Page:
Prove there are no harmful effects of windfarms

St. Catherine Standard

There are now at least 60 municipalities in Ontario demanding the provincial government impose a moratorium on future wind farm development until independent investigations are completed that prove beyond doubt that industrial wind turbines do not pose any health threat to anyone in communities living in the vicinity of wind farms.

At least two such municipalities are initiating legal action against both wind energy companies and the government.

In Wainfleet, a municipality with a council too intimidated and scared to even question either the wind energy companies or the province’s Green Energy Act, we have two local companies who can’t wait to build Wainfleet’s first two wind farms.

IPC Energy has already been awarded a contract by the province to build a wind farm in Wainfleet. Rankin Construction, having lost its bid to be the first, intends to ensure it will be awarded the second wind farm contract in Wainfleet.

Neither has a problem with building wind farms in Wainfleet knowing that under the Green Energy Act, their Wainfleet friends and neighbours don’t have the right to even express an opinion about whether or not they want wind turbines in their township.

So, my challenge to both IPC Energy and Rankin is to put their money where their collective mouths are.

I want them to place one of their industrial wind turbines at the minimum set back distance from each of their private homes in Wainfleet.

I can’t think of any better way to show beyond doubt that whilst both IPC Energy and Rankin Construction should be in the business of making a profit, and I cannot fault them for that, their proposed wind farms are because they believe that what they are doing can only benefit all Wainfleet residents. And that these wind farms will never negatively affect the health of the community, the value of properties close to wind farms or, in fact, harm the Wainfleet community in any way.

Both IPC Energy and Rankin have the influence to do this, so I can’t wait to hear they have accepted my challenge!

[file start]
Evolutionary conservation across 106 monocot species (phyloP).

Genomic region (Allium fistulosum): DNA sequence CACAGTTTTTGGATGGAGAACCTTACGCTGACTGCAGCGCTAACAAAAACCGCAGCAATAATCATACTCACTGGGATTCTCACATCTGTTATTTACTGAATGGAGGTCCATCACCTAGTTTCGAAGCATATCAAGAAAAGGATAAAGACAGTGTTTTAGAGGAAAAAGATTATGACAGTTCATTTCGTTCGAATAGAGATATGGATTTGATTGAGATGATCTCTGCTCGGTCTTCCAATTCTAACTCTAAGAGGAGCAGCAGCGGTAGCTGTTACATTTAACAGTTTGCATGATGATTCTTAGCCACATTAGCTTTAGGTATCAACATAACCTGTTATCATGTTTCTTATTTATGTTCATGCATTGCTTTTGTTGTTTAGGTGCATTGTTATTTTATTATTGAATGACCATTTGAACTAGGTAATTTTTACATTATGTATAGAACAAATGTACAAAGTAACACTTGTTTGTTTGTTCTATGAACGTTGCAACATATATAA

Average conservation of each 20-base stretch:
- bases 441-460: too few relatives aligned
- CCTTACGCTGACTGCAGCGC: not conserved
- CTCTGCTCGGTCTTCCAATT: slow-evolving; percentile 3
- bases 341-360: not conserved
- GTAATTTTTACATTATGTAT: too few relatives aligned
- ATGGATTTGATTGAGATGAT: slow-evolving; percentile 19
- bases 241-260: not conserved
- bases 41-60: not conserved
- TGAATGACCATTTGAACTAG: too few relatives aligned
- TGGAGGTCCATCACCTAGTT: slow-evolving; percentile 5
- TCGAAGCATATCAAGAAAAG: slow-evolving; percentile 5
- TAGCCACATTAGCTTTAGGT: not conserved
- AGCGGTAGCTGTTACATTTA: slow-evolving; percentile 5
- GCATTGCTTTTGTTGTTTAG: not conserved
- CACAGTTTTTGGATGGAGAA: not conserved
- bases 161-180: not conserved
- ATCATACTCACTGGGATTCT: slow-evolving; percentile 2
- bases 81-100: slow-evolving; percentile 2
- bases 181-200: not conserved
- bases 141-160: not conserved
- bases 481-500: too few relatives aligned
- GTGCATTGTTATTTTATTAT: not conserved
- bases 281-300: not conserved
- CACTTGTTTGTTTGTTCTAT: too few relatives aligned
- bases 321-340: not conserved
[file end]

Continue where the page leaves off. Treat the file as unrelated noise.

Andrew Watts, Port Colborne

6 thoughts on “Prove there are no harmful effects of windfarms

  1. They don’t debate or accept challenges. They will simply ignore and dismiss you.

  2. Dear Andrew

    Please don’t hold your breath. AIM/IPC built ~ 56 Industrial Wind Turbines [please call them for what they are!] in the NW corner of Norfolk County starting in 2005.

    When my home was finally surrounded by 18 Vestas 1.65 MW IWT’s in Nov of 2008, the symptoms started popping up.

    Within the Clear Creek/Cultus/Frogmore IWT ZONE [please call it a ZONE – it is NEITHER a farm nor a “park” – don’t use the language of your enemy!], ~ 70 residents signed a petition saying that they were affected by these industrial machines.

    It will soon be 2 years since we started writing, telephoning and/or speaking face to face with AIM/IPC executives, Norfolk Council, MoE (Hamilton), MoE – Gerretsen, MoE&I – Slitherman/Duguid, MoHLTC – Caplan/Matthews/King and although I’ve been told to “get away from there as soon as possible”, I’m still here because NO ONE will give me the money I put in to build my home so I could “age in place”. These are my life’s savings which I will need to establish a home elsewhere.

    I have had to prevail on my son, who let’s me sleep in his trailer ~ 16 km away from the IWT’s. Last night I slept for 9 hours, soundly, without interruption and woke refreshed.

    Less than an hour after getting back to my home, my ears are stuffed up AGAIN, my brain is buzzing AGAIN and I am getting that jttery feeling AGAIN which tells me it’s time to get out of here. [I’m always looking for a useful reason to get in my car and drive away from my home.]

    So, I’m off to shop, get mail, have a cof, get gas……………………………………………………….

  3. Good idea, along with it, considering that there are enough abandon homes due to wind turbine farms throughout Ontario that these homes should be offered as free accommodations for Ontario MPP’s, who advocate what their party preaches, that there aren’t any health effects caused by Wind Turbines.